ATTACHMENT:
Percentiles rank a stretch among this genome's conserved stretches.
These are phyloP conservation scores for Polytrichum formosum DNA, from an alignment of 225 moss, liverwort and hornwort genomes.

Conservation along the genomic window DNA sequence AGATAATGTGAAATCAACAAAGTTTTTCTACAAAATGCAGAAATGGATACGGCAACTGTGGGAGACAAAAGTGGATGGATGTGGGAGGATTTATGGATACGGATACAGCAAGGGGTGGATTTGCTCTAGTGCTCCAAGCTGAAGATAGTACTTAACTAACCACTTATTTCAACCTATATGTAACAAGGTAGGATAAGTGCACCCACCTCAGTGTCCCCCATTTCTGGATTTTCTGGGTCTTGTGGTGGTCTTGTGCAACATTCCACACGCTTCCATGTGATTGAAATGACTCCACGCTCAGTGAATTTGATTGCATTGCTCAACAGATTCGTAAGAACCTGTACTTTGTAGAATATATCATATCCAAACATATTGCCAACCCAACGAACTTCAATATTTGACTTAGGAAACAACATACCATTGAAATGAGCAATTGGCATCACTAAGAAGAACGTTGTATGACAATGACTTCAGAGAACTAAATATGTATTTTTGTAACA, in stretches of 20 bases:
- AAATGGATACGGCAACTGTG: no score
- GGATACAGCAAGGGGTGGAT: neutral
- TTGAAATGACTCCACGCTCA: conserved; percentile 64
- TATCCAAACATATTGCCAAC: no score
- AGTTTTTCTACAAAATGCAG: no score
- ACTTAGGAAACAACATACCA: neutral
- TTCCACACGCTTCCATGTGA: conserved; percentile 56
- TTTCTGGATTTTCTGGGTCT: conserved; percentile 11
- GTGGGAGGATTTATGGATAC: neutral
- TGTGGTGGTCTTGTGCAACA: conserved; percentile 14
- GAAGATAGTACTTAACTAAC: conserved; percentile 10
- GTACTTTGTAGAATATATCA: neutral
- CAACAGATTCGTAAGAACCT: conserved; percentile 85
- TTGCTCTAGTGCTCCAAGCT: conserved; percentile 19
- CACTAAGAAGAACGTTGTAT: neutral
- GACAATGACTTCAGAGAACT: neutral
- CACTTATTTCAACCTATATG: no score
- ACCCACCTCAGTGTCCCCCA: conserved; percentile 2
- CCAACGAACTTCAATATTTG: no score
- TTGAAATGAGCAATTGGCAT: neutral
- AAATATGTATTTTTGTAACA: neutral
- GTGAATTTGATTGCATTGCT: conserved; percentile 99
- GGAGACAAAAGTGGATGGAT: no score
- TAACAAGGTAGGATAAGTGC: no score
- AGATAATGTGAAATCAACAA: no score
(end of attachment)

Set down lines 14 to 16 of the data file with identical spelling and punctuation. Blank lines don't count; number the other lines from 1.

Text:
- GAAGATAGTACTTAACTAAC: conserved; percentile 10
- GTACTTTGTAGAATATATCA: neutral
- CAACAGATTCGTAAGAACCT: conserved; percentile 85